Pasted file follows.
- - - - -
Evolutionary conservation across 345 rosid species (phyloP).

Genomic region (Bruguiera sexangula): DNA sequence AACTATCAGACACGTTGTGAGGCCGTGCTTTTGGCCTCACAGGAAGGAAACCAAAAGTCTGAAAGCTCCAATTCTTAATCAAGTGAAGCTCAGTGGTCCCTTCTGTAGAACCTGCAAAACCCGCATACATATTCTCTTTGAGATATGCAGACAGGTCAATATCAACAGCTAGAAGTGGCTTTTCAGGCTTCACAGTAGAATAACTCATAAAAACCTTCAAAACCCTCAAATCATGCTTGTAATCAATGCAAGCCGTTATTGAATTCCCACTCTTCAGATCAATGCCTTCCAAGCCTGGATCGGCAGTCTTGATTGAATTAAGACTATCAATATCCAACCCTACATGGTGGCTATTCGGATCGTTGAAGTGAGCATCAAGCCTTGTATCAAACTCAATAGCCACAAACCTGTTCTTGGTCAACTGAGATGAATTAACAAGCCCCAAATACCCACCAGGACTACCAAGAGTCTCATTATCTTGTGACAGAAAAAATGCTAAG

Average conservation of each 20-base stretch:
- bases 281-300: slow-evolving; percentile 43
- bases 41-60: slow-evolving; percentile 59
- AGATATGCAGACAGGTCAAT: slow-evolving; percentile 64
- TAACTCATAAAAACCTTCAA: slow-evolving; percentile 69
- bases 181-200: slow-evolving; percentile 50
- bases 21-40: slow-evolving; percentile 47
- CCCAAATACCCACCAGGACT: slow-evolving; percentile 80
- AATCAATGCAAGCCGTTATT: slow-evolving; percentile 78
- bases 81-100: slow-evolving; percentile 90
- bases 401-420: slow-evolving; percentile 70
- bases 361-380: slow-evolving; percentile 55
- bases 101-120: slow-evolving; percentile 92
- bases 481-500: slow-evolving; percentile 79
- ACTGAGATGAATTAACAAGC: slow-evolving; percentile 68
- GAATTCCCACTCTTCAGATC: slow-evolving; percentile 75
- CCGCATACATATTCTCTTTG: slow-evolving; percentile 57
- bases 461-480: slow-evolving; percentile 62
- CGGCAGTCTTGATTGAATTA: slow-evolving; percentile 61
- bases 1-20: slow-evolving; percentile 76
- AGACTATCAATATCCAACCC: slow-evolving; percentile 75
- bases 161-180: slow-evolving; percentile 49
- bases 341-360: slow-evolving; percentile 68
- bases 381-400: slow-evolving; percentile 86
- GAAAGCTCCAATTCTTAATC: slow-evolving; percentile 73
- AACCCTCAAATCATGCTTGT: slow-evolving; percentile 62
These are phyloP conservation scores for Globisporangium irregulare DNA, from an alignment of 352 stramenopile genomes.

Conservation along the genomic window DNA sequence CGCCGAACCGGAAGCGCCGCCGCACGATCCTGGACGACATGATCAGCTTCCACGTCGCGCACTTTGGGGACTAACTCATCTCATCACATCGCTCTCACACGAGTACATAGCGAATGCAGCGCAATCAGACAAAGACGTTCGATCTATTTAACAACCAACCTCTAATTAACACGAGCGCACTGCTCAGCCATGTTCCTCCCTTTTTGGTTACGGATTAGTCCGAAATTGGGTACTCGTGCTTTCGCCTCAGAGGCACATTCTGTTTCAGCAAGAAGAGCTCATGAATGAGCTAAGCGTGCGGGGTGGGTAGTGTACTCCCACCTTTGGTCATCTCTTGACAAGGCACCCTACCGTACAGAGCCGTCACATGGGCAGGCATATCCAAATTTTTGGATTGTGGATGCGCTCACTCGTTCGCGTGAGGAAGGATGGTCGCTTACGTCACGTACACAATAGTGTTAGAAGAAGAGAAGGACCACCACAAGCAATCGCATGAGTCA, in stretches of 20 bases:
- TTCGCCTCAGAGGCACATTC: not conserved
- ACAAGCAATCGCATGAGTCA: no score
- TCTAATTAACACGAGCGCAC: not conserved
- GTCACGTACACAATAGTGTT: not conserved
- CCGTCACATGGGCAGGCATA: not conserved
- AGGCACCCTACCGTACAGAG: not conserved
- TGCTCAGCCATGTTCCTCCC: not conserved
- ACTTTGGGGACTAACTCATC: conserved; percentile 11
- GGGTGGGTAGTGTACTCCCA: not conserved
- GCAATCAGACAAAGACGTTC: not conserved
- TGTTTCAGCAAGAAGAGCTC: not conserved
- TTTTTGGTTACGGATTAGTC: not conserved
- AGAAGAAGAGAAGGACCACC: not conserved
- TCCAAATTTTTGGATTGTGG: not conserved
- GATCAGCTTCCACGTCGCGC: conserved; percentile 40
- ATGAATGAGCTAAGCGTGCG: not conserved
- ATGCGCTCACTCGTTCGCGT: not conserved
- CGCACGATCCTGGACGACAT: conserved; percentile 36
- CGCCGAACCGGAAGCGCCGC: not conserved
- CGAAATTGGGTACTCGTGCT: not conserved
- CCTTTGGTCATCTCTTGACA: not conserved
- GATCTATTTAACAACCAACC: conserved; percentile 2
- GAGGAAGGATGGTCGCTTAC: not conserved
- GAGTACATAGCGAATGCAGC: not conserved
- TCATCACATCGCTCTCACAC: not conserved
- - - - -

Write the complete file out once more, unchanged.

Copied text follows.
Evolutionary conservation across 345 rosid species (phyloP).

Genomic region (Bruguiera sexangula): DNA sequence AACTATCAGACACGTTGTGAGGCCGTGCTTTTGGCCTCACAGGAAGGAAACCAAAAGTCTGAAAGCTCCAATTCTTAATCAAGTGAAGCTCAGTGGTCCCTTCTGTAGAACCTGCAAAACCCGCATACATATTCTCTTTGAGATATGCAGACAGGTCAATATCAACAGCTAGAAGTGGCTTTTCAGGCTTCACAGTAGAATAACTCATAAAAACCTTCAAAACCCTCAAATCATGCTTGTAATCAATGCAAGCCGTTATTGAATTCCCACTCTTCAGATCAATGCCTTCCAAGCCTGGATCGGCAGTCTTGATTGAATTAAGACTATCAATATCCAACCCTACATGGTGGCTATTCGGATCGTTGAAGTGAGCATCAAGCCTTGTATCAAACTCAATAGCCACAAACCTGTTCTTGGTCAACTGAGATGAATTAACAAGCCCCAAATACCCACCAGGACTACCAAGAGTCTCATTATCTTGTGACAGAAAAAATGCTAAG

Average conservation of each 20-base stretch:
- bases 281-300: slow-evolving; percentile 43
- bases 41-60: slow-evolving; percentile 59
- AGATATGCAGACAGGTCAAT: slow-evolving; percentile 64
- TAACTCATAAAAACCTTCAA: slow-evolving; percentile 69
- bases 181-200: slow-evolving; percentile 50
- bases 21-40: slow-evolving; percentile 47
- CCCAAATACCCACCAGGACT: slow-evolving; percentile 80
- AATCAATGCAAGCCGTTATT: slow-evolving; percentile 78
- bases 81-100: slow-evolving; percentile 90
- bases 401-420: slow-evolving; percentile 70
- bases 361-380: slow-evolving; percentile 55
- bases 101-120: slow-evolving; percentile 92
- bases 481-500: slow-evolving; percentile 79
- ACTGAGATGAATTAACAAGC: slow-evolving; percentile 68
- GAATTCCCACTCTTCAGATC: slow-evolving; percentile 75
- CCGCATACATATTCTCTTTG: slow-evolving; percentile 57
- bases 461-480: slow-evolving; percentile 62
- CGGCAGTCTTGATTGAATTA: slow-evolving; percentile 61
- bases 1-20: slow-evolving; percentile 76
- AGACTATCAATATCCAACCC: slow-evolving; percentile 75
- bases 161-180: slow-evolving; percentile 49
- bases 341-360: slow-evolving; percentile 68
- bases 381-400: slow-evolving; percentile 86
- GAAAGCTCCAATTCTTAATC: slow-evolving; percentile 73
- AACCCTCAAATCATGCTTGT: slow-evolving; percentile 62
These are phyloP conservation scores for Globisporangium irregulare DNA, from an alignment of 352 stramenopile genomes.

Conservation along the genomic window DNA sequence CGCCGAACCGGAAGCGCCGCCGCACGATCCTGGACGACATGATCAGCTTCCACGTCGCGCACTTTGGGGACTAACTCATCTCATCACATCGCTCTCACACGAGTACATAGCGAATGCAGCGCAATCAGACAAAGACGTTCGATCTATTTAACAACCAACCTCTAATTAACACGAGCGCACTGCTCAGCCATGTTCCTCCCTTTTTGGTTACGGATTAGTCCGAAATTGGGTACTCGTGCTTTCGCCTCAGAGGCACATTCTGTTTCAGCAAGAAGAGCTCATGAATGAGCTAAGCGTGCGGGGTGGGTAGTGTACTCCCACCTTTGGTCATCTCTTGACAAGGCACCCTACCGTACAGAGCCGTCACATGGGCAGGCATATCCAAATTTTTGGATTGTGGATGCGCTCACTCGTTCGCGTGAGGAAGGATGGTCGCTTACGTCACGTACACAATAGTGTTAGAAGAAGAGAAGGACCACCACAAGCAATCGCATGAGTCA, in stretches of 20 bases:
- TTCGCCTCAGAGGCACATTC: not conserved
- ACAAGCAATCGCATGAGTCA: no score
- TCTAATTAACACGAGCGCAC: not conserved
- GTCACGTACACAATAGTGTT: not conserved
- CCGTCACATGGGCAGGCATA: not conserved
- AGGCACCCTACCGTACAGAG: not conserved
- TGCTCAGCCATGTTCCTCCC: not conserved
- ACTTTGGGGACTAACTCATC: conserved; percentile 11
- GGGTGGGTAGTGTACTCCCA: not conserved
- GCAATCAGACAAAGACGTTC: not conserved
- TGTTTCAGCAAGAAGAGCTC: not conserved
- TTTTTGGTTACGGATTAGTC: not conserved
- AGAAGAAGAGAAGGACCACC: not conserved
- TCCAAATTTTTGGATTGTGG: not conserved
- GATCAGCTTCCACGTCGCGC: conserved; percentile 40
- ATGAATGAGCTAAGCGTGCG: not conserved
- ATGCGCTCACTCGTTCGCGT: not conserved
- CGCACGATCCTGGACGACAT: conserved; percentile 36
- CGCCGAACCGGAAGCGCCGC: not conserved
- CGAAATTGGGTACTCGTGCT: not conserved
- CCTTTGGTCATCTCTTGACA: not conserved
- GATCTATTTAACAACCAACC: conserved; percentile 2
- GAGGAAGGATGGTCGCTTAC: not conserved
- GAGTACATAGCGAATGCAGC: not conserved
- TCATCACATCGCTCTCACAC: not conserved